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The Latest | Trump set to return to court for opening statements in his historic hush money trial

NEW YORK (AP) — Opening statements in Donald Trump’s historic hush money trial are set to begin Monday morning, setting the stage for weeks of unsavory and salacious testimony about the former president’s personal life and placing his legal troubles at the center of his closely contested campaign against President Joe Biden.

A panel of New Yorkers — 12 jurors and six alternates — was sworn in last Friday after four days of jury selection and will hear what is the first-ever criminal trial against a former U.S. commander-in-chief.

Trump is accused of falsifying internal business records as part of an alleged scheme to bury stories that he thought might hurt his presidential campaign in 2016.

At the heart of the allegations is a $130,000 payment made to porn actor Stormy Daniels by Michael Cohen, Trump’s former lawyer and personal fixer, to prevent her claims of a sexual encounter with Trump from surfacing in the final days of the race.

Prosecutors say Trump obscured the true nature of such payments in internal business documents. Trump has denied having a sexual encounter with Daniels, and his lawyers argue that the payments to Cohen were legitimate legal expenses. He has pleaded not guilty to 34 felony counts of falsifying business records.

The hush money case is the first of Trump’s four indictments to reach trial.

Currently:

— Key players: Who’s who at Donald Trump’s hush money criminal trial

— The hush money case is just one of Trump’s legal cases. See the others here

— Trump cancels rally because of weather, proving the difficulty of balancing a trial and campaign

— Trump was forced to listen silently as potential jurors offered their unvarnished assessments of him

— Live video of man who set himself on fire outside court proves challenging for news organizations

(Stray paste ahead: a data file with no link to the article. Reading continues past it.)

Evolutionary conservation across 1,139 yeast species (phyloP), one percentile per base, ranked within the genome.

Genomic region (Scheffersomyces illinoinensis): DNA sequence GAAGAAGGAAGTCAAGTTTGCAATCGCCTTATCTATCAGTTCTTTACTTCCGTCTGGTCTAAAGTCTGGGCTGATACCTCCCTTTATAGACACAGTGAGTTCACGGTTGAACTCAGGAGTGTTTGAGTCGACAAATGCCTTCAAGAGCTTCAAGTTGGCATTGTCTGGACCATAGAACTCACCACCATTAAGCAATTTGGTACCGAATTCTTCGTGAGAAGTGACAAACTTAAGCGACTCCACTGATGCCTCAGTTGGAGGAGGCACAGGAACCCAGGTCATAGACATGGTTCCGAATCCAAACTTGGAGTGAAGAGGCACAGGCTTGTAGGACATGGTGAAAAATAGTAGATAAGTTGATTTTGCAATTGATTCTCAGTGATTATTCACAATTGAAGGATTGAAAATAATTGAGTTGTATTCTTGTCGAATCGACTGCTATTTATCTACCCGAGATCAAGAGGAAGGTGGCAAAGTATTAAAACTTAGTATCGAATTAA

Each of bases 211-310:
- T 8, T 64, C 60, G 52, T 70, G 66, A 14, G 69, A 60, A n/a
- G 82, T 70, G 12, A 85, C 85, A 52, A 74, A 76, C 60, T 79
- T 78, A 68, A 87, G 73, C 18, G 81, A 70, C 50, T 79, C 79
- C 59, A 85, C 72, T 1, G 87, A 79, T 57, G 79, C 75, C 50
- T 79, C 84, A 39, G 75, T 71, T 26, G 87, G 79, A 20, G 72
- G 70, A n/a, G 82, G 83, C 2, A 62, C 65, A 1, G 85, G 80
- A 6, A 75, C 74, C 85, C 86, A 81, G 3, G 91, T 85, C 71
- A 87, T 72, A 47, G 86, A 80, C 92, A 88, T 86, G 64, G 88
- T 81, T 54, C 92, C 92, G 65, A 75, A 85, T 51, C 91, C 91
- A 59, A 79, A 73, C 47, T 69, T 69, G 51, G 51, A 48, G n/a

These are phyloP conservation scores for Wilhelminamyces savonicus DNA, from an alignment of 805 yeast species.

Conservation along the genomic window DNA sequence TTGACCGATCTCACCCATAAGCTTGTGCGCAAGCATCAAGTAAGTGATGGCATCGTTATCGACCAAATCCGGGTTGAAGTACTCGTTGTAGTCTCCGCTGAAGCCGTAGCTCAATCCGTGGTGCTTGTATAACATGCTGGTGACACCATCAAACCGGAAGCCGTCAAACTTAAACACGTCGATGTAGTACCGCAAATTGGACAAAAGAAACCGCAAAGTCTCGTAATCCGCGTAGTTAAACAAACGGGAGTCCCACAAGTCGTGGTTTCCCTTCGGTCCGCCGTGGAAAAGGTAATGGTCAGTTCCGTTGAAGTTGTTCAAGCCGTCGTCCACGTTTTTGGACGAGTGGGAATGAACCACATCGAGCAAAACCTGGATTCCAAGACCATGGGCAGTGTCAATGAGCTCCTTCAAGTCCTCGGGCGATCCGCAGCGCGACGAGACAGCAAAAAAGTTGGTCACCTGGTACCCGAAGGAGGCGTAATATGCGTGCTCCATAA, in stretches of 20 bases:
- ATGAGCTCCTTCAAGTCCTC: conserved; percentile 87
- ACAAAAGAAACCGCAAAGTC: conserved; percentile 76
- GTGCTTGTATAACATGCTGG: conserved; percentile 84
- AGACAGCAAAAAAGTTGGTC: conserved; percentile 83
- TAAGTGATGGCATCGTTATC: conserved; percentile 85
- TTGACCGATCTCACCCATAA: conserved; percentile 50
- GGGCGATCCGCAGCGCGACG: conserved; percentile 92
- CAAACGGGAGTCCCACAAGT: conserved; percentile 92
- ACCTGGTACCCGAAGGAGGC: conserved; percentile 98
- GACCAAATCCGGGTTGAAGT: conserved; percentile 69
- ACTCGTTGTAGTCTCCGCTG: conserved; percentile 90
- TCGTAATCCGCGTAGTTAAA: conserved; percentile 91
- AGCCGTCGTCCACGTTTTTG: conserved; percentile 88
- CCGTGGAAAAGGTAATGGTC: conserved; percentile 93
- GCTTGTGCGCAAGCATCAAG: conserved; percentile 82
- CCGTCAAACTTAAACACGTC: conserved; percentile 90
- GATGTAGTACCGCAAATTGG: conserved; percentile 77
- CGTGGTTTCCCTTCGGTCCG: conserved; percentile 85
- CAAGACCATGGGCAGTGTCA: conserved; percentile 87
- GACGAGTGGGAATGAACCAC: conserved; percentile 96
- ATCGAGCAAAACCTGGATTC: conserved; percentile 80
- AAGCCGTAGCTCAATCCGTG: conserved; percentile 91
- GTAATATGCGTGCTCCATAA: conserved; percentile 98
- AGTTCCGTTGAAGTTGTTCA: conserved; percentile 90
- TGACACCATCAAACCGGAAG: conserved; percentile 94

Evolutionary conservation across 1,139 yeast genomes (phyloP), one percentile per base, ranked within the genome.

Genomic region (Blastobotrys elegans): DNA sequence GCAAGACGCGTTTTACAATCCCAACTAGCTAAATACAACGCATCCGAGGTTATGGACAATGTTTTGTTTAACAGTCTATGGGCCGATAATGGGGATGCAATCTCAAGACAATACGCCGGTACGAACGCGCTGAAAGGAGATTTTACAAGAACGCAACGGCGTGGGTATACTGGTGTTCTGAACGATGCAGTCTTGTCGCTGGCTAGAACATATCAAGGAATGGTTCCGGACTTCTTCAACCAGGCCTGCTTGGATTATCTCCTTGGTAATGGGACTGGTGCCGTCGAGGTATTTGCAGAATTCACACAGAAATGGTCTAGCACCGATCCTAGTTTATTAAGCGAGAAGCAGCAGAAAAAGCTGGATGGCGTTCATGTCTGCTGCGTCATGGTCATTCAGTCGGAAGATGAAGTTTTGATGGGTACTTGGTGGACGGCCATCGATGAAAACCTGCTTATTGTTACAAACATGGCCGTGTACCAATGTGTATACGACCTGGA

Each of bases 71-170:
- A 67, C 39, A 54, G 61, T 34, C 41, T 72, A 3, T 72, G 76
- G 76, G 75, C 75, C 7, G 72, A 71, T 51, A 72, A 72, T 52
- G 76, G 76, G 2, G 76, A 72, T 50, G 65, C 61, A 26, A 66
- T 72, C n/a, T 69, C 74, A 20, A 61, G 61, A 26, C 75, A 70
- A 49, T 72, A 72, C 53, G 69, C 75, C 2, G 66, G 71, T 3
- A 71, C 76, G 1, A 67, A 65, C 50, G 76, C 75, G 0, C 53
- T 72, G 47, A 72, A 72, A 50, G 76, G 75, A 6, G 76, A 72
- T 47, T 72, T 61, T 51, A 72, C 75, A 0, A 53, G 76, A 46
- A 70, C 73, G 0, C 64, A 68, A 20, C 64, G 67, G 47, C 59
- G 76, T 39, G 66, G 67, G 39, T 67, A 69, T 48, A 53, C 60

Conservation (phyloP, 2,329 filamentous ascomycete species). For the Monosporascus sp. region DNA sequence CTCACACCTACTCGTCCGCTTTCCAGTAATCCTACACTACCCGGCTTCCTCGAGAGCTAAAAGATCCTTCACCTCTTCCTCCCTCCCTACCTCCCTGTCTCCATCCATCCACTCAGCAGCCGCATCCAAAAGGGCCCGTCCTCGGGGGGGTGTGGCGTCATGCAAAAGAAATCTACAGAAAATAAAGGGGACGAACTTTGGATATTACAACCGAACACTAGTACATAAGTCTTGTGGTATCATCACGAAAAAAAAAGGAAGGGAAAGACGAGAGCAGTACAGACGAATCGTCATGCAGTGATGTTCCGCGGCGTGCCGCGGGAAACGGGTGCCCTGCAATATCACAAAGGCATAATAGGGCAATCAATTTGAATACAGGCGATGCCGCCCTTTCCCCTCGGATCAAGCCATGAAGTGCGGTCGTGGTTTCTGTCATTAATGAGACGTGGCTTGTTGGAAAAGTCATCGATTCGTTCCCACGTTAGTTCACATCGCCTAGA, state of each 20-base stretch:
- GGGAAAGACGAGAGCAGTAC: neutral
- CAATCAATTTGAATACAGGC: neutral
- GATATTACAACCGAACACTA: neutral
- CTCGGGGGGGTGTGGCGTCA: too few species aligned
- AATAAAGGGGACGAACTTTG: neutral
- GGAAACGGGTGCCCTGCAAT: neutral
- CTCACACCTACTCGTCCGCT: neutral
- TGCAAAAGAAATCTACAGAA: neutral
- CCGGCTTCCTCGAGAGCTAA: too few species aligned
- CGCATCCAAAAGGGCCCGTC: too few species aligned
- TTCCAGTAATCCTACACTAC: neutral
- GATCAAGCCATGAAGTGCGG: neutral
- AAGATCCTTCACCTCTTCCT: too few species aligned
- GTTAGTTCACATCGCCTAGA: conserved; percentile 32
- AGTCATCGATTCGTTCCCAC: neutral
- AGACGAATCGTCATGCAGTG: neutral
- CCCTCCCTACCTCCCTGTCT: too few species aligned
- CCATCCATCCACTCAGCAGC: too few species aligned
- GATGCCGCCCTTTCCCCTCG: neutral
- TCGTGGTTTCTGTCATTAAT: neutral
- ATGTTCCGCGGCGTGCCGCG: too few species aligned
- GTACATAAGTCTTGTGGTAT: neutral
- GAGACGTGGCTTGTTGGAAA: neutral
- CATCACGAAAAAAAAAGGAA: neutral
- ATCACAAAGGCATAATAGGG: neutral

Here’s the latest:

JAIL TIME IS JUST ONE OF THE STAKES TRUMP FACES

Donald Trump is charged with 34 felony counts of falsifying business records and could face four years in prison if convicted, though it’s not clear if the judge would seek to put him behind bars. A conviction would not preclude Trump from becoming president again, but because it is a state case, he would not be able to attempt to pardon himself if found guilty. He has repeatedly denied any wrongdoing.

Unfolding as Trump vies to reclaim the White House, the trial will require him to spend his days in a courtroom rather than the campaign trail. He will have to listen as witnesses recount salacious and potentially unflattering details about his private life.

Trump has nonetheless sought to turn his criminal defendant status into an asset for his campaign, fundraising off his legal jeopardy and repeatedly railing against a justice system that he has for years claimed is weaponized against him.

PROSECUTORS TO MAKE HISTORY WITH OPENING STATEMENTS

For the first time, prosecutors will present a criminal case against a former American president to a jury Monday as they accuse Donald Trump of a hush money scheme aimed at preventing damaging stories about his personal life from becoming public.

The statements are expected to give jurors and the voting public the clearest view yet of the allegations at the heart of the case, as well as insight into Trump’s expected defense.

Hearing the case is a jury that includes, among others, multiple lawyers, a sales professional, an investment banker and an English teacher.

The case will test jurors’ ability to set aside any bias but also Trump’s ability to abide by the court’s restrictions, such as a gag order that bars him from attacking witnesses. Prosecutors are seeking fines against him for alleged violations of that order.

The Associated Press


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